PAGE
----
var textObserver = {
  onDragStart: function (event) {
    var txt = event.target.getAttribute("label");
    transferData.data = new TransferData();
    transferData.data.addDataForFlavour("text/unicode",txt);
  }
}

This might be useful when implementing drag and drop for cells in a tree. You can use the value of a cell, or some resource from an RDF file if the tree is built from a template, as the value of a drag. If you store it as a string, any object that accepts strings dragged onto it can grab the dragged data.

If you want to send more then one data object, (for example multiple files) you must use an TransferDataSet as follows:

var textObserver = {
  onDragStart: function (event) {
    var txt1 = 'hello';
    var txt2 = 'there';
    transferData.data = new TransferDataSet();

    var tmp = new TransferData();
    tmp.addDataForFlavour("text/unicode",txt1);
    transferData.data.push(tmp);

    new TransferData();
    tmp.addDataForFlavour("text/unicode",txt2);
    transferData.data.push(tmp);
  }
}

You will need to add an observer to each element that can either start a drag action or can accept dropped objects. You can reuse the same observer for multiple elements. For an element that can start a drag, onDragStart is all that is necessary to implement.

For an element that can be dropped on, the observer will need to implement at least the getSupportedFlavours, onDragOver and onDrop functions. Some elements may be able to initiate a drag and accept a drop. In this case, the onDragStart function will be necessary as well.

The getSupportedFlavours function should return a list of flavours that the element being dragged over can accept for dropping. A file system directory view might accept files and perhaps text, but wouldn't accept HTML text. Below, we'll define a getSupportedFlavours function. We'll allow only one flavour here, that for a string.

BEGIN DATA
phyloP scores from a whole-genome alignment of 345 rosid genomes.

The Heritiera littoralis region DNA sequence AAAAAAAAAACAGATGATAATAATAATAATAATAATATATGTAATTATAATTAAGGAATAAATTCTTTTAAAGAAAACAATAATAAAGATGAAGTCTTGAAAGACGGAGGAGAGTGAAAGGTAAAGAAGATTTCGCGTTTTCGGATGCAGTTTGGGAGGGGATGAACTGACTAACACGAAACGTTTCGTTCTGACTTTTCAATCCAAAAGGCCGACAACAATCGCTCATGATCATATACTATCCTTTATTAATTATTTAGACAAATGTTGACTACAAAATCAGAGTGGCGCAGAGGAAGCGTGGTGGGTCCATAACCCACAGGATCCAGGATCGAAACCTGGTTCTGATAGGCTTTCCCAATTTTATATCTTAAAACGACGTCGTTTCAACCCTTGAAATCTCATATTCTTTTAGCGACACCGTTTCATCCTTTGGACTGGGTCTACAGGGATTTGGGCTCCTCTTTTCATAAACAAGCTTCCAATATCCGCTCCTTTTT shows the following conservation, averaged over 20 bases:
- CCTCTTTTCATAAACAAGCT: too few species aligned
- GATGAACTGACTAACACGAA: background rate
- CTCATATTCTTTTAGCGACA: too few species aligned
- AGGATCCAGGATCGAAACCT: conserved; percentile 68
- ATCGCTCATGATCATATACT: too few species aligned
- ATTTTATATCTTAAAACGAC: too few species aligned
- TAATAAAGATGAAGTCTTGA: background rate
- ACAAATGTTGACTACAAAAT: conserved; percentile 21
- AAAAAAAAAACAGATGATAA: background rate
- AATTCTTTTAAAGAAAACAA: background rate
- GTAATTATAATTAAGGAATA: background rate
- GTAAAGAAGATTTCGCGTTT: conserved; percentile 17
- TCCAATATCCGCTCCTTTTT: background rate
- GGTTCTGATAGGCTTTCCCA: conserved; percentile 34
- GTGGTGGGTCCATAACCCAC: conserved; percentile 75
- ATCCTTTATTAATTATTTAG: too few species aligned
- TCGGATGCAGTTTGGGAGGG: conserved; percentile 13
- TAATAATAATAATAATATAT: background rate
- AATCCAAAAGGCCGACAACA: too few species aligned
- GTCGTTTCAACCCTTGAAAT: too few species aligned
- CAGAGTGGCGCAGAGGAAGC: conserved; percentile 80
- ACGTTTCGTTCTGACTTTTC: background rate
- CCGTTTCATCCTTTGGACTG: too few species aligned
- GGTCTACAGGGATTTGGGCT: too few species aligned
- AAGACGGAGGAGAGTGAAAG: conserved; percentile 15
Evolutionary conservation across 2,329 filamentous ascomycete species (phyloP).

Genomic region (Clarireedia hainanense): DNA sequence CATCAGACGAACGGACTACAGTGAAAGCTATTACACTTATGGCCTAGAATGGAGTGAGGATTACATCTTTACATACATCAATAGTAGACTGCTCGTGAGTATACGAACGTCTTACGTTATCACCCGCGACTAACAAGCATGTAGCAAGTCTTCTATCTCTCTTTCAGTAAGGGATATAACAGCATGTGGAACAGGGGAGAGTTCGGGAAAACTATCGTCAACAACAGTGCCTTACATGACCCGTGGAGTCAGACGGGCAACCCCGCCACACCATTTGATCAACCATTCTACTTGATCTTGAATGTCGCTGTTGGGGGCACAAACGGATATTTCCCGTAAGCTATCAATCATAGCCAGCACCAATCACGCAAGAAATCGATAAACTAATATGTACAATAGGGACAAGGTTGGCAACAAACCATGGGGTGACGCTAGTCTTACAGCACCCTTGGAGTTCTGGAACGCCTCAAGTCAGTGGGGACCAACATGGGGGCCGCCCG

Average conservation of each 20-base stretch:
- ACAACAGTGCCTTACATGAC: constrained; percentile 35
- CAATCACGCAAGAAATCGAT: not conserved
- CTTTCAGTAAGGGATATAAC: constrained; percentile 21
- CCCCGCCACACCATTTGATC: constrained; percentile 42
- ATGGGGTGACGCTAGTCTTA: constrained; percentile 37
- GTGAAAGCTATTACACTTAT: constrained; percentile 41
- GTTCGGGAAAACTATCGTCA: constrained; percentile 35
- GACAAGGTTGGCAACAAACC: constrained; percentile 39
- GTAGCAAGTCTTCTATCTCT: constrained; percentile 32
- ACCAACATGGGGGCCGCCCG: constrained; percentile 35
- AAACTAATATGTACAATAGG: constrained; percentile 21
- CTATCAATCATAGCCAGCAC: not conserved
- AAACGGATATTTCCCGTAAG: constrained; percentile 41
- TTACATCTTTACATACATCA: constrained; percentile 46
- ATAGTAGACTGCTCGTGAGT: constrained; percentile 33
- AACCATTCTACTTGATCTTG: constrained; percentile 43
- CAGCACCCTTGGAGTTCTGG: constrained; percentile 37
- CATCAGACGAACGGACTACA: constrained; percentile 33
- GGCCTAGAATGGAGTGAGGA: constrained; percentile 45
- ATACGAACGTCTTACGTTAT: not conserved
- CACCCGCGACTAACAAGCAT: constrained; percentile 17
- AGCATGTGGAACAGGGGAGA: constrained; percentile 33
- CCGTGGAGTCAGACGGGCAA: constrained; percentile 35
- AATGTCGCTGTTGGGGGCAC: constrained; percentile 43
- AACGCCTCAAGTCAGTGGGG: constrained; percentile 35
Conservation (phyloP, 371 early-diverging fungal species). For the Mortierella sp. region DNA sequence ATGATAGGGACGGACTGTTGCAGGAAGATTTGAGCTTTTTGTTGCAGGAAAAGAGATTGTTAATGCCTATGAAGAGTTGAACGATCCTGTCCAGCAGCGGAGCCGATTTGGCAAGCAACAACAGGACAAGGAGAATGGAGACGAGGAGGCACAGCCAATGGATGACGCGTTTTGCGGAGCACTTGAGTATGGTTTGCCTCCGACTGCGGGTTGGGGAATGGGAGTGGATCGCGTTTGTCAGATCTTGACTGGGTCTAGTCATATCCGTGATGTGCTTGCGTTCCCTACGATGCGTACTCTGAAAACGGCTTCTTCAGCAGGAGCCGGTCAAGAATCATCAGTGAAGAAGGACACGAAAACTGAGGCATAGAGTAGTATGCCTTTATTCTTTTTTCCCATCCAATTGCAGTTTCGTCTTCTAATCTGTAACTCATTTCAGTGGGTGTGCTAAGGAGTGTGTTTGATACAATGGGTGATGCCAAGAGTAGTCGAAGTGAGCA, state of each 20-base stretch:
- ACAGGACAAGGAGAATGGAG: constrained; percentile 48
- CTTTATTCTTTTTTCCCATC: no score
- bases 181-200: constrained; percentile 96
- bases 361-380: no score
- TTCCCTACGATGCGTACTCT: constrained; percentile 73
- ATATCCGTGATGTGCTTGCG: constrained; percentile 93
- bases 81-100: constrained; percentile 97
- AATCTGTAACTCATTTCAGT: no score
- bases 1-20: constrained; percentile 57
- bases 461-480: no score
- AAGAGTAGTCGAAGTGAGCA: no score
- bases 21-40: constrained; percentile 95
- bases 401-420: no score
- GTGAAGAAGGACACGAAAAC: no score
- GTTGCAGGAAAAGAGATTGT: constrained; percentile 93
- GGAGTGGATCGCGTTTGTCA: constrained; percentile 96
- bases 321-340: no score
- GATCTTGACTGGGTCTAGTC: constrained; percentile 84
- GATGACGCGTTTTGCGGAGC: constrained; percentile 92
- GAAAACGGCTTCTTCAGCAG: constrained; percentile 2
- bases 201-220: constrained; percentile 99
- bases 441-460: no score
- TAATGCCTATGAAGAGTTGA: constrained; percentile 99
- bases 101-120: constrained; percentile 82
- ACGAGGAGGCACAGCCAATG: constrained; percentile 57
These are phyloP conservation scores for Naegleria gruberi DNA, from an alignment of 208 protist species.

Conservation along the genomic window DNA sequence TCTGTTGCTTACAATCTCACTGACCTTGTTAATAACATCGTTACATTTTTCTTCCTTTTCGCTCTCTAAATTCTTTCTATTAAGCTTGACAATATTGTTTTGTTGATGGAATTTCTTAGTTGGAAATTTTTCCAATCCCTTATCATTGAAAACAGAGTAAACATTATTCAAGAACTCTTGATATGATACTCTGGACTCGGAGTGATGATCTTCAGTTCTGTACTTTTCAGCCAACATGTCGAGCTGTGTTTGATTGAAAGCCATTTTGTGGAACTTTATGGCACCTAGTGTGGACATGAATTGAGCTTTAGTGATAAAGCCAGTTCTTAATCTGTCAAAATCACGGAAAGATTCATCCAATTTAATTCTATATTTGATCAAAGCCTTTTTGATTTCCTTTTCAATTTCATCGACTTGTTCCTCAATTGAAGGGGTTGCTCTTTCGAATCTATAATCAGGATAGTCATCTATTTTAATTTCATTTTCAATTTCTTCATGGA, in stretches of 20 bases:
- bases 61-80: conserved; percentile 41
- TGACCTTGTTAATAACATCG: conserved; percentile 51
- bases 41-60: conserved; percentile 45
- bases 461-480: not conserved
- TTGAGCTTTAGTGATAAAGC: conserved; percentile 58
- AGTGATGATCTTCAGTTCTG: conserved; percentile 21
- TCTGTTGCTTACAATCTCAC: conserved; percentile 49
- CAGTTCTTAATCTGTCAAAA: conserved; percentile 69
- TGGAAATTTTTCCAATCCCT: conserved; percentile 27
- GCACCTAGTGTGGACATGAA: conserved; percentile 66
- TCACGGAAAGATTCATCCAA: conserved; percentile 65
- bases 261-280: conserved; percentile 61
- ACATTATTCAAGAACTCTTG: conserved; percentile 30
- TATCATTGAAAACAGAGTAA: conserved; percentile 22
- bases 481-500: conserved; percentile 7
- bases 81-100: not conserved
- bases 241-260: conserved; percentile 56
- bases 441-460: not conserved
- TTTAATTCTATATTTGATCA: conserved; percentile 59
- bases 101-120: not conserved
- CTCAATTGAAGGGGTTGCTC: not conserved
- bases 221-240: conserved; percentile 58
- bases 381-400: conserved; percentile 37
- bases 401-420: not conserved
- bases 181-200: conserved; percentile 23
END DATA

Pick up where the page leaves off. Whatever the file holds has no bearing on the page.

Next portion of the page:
var textObserver = {
  getSupportedFlavours : function () {
    var flavours = new FlavourSet();
    flavours.appendFlavour("text/unicode");
    return flavours;
  }
}

The flavours list contains only one flavour, which is 'text/unicode'. The FlavourSet object can be used to hold a list of flavours. In some cases, you must provide the XPCOM interface as well. For example, for files:

var textObserver = {
  getSupportedFlavours : function () {
    var flavours = new FlavourSet();
    flavours.appendFlavour("application/x-moz-file","nsIFile");
    flavours.appendFlavour("text/unicode");
    return flavours;
  }
}

The onDragOver function defines what happens when an object is dragged over. You might use it to change the appearance of the element as it is being dragged over. In many cases the function can do nothing. It must be defined for elements that accept dragged data however.

Next, the onDrop function should be created. Its second argument is the transfer data object that holds the data being dragged. By the time onDrop is called, the wrapper has called getSupportedFlavours to determine the best flavour for the drop, so the transfer object only contains the data for the best matching flavour.

The transfer object has two properties, data which holds the data and flavour which holds the flavour of the data. Once you have the data, you can add it to the element is some way. For example, you might set the value of a textbox.

var textObserver = {
  onDrop : function (event, transferData, session) {
    event.target.setAttribute("value",transferData.data);
  }
}

The flavour system used allows multiple objects of various types to be dragged at once and also allows alternative forms of the data to be dragged. The following table describes some of the flavours you might use. You can also make up your own flavours if necessary.

text/unicode Text data
text/html HTML data
text/x-moz-url A URL
application/x-moz-file A local file

See here for an overview of more data flavours.